Academic publishing: The big con game

My academic field was military history. That meant that I could find an audience for my work. As Thomas Hardy wrote: “My argument is that War makes rattling good history; but Peace is poor reading.” When I did have a manuscript to publish, not only would I find a publisher, but I’d also get an advance. When I became department chair I discovered that the market for some of the stuff the faculty wrote was so narrow, that the university was expected to pay a subvention. In other words, we had to pay to get Professor X’s work published because everyone knew that virtually no one, other than a few specialists and a handful of libraries, would purchase a copy.

I actually made money on my dissertation! Nevertheless, I have to admit that it was several years before someone actually cited my work, and then cited it incorrectly. (The guy later admitted to me that he hadn’t actually read what I had written. He had cited it to make sure his scholarship looked up to date.)

Thus, this comes as no surprise: “Using Elsevier’s Scopus database, a team at Times Higher Education found that 75 percent of papers published in 2012 in the fields of literature and literary theory had collected not a single citation. Not one.”

https://www.mindingthecampus.org/2018/04/publish-and-perish-the-zero-sum-game-of-literary-research/

Several years ago, I did a study on the costs and impact of literary research. The point was to show how much research was published and how often it was consulted. The answer to the first part was this: piles and piles of it, fully 70,000 items of scholarship each year in all the fields of language and literature. That includes dissertations, books, chapters, essays, reviews, editions, and note and queries. The answer to the second: barely at all. From what I found, most works of scholarship don’t even earn one citation per year. That sad study was sponsored by the James Madison Program at Princeton and the Center for College Affordability and Productivity.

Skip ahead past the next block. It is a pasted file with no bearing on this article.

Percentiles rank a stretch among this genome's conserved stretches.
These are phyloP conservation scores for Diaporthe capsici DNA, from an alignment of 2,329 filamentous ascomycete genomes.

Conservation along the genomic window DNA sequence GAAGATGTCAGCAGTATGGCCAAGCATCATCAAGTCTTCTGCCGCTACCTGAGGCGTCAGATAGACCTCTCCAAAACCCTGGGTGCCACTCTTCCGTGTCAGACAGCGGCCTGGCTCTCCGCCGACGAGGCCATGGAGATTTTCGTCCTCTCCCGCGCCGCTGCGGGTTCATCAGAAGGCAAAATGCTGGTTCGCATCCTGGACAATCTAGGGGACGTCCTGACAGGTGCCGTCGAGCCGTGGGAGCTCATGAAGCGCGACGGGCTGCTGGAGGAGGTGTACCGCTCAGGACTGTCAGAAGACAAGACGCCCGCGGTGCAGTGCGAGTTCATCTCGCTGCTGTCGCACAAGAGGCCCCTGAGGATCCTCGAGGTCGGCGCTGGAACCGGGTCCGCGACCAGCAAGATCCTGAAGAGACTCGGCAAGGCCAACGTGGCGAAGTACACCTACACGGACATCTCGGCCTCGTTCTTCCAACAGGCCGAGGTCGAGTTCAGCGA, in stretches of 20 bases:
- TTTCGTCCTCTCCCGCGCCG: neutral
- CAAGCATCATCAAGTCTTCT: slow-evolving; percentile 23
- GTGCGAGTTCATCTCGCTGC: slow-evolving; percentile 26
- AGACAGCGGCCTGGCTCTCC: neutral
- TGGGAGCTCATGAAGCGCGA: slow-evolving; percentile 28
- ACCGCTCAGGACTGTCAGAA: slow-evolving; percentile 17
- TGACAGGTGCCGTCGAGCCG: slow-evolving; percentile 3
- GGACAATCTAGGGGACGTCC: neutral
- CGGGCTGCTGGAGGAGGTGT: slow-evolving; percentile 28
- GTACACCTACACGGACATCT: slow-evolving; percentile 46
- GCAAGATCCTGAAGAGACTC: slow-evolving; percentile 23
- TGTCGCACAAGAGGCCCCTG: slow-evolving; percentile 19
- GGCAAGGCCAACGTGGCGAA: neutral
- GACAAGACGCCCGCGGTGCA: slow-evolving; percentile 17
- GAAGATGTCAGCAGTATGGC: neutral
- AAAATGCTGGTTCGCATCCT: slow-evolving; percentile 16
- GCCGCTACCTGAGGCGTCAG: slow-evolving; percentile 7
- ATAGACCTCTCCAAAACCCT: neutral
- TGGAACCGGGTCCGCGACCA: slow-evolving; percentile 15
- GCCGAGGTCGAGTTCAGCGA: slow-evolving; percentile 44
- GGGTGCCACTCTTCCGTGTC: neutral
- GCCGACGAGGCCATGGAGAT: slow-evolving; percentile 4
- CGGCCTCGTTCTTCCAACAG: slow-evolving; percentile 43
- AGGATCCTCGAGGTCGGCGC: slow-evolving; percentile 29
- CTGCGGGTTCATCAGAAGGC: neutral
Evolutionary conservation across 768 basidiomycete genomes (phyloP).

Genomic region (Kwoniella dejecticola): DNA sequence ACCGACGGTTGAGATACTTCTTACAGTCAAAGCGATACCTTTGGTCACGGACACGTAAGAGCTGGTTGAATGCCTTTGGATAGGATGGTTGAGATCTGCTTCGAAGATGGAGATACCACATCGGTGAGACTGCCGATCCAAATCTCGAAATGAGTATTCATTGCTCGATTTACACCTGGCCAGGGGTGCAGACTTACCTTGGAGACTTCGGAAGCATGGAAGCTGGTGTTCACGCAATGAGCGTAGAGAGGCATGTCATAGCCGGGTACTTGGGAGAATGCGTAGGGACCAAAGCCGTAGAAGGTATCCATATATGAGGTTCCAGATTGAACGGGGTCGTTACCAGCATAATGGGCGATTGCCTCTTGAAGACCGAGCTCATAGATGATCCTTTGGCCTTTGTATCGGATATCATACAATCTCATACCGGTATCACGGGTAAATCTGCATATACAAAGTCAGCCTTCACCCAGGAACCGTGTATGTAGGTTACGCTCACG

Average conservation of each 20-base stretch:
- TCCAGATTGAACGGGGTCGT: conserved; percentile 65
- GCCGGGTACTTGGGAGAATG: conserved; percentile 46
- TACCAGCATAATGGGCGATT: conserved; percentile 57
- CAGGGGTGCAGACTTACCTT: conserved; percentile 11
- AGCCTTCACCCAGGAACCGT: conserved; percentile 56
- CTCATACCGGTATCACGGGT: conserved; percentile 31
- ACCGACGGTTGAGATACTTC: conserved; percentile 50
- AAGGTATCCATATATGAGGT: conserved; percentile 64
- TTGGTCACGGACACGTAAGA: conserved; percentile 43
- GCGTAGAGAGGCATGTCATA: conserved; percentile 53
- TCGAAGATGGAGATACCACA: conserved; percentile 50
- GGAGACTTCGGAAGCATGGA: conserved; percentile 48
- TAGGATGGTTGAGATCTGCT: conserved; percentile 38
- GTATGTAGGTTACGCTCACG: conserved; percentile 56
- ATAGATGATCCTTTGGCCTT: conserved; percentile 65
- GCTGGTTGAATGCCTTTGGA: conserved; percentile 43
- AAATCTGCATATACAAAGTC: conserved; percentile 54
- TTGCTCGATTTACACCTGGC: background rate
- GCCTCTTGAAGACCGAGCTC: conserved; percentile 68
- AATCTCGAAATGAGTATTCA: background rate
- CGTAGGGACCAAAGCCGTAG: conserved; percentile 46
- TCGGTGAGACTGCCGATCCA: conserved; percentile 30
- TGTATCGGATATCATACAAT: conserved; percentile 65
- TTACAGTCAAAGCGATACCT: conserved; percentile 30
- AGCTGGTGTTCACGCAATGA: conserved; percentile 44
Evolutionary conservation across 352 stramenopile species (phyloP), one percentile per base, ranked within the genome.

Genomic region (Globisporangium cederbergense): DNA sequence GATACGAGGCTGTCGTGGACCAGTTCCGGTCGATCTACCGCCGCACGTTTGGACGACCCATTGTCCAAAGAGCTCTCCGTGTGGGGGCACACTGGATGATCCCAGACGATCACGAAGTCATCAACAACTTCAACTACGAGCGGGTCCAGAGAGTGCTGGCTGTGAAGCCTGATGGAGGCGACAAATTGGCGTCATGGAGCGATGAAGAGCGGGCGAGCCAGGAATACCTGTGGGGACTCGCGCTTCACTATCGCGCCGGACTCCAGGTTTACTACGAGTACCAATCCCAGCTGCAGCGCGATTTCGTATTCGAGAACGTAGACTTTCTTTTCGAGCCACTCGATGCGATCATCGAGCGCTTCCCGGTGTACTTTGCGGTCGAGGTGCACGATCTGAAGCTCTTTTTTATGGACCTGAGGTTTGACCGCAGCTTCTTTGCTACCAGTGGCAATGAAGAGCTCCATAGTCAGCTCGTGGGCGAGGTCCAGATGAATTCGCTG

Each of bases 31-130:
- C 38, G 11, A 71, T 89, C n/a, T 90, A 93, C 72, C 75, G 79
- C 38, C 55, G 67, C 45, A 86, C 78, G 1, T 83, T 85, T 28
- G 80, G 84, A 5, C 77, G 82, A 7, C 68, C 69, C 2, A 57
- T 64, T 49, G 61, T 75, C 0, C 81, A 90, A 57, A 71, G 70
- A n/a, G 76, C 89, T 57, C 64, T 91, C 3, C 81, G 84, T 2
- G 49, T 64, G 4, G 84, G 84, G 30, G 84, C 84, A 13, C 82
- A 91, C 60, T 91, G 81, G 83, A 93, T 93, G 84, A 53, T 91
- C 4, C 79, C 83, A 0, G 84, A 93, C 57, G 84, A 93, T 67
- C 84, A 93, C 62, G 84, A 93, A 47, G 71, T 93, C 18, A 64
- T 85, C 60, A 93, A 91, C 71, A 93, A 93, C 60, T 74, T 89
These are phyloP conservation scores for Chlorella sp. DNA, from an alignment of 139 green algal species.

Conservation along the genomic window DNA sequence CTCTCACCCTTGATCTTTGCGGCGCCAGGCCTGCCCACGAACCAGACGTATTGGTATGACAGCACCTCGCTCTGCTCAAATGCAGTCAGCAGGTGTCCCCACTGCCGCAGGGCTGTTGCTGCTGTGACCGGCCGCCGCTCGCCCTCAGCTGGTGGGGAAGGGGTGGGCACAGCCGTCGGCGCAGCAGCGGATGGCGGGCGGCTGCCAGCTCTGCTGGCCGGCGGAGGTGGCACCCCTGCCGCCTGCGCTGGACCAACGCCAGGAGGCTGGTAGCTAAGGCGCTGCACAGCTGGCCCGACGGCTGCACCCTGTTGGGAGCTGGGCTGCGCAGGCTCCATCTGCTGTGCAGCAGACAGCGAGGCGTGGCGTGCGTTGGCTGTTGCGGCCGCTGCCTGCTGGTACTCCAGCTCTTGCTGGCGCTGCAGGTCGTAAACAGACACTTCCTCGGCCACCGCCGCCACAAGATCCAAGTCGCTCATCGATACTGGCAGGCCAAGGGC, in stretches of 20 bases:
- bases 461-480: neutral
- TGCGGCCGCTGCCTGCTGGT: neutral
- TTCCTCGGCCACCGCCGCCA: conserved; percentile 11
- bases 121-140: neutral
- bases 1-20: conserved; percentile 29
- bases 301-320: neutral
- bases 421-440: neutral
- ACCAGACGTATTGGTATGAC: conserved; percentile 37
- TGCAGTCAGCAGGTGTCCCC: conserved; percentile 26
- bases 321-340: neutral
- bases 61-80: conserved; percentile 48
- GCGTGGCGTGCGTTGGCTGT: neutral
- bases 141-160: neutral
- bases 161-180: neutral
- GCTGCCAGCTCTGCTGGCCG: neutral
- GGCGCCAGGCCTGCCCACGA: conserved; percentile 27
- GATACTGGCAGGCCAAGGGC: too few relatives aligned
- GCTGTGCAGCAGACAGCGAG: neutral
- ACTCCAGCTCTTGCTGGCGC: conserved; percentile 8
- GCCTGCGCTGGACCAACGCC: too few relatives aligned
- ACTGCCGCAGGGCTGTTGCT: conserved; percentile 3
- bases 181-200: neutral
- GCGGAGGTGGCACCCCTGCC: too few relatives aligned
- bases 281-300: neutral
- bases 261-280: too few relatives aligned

The study didn’t change anything about academic practice, though. Literature professors weren’t interested in the finding of enormous work leading to almost no impact—and who can blame them? They are deeply invested in the research enterprise. For many of them, it is the very meaning of their professional lives. They spend long hours researching and writing and revising these essays and books, and their careers often depend upon them. In English, you still need a book and several essays published, and another book in progress, to earn tenure. To learn that hardly anybody ever reads them is a hard experience.

But the facts haven’t changed. A report issued last week tallied citations of scholarship in different fields, and the counts for literature and theory were abysmal. Using Elsevier’s Scopus database, a team at Times Higher Education found that 75 percent of papers published in 2012 in the fields of literature and literary theory had collected not a single citation. Not one.

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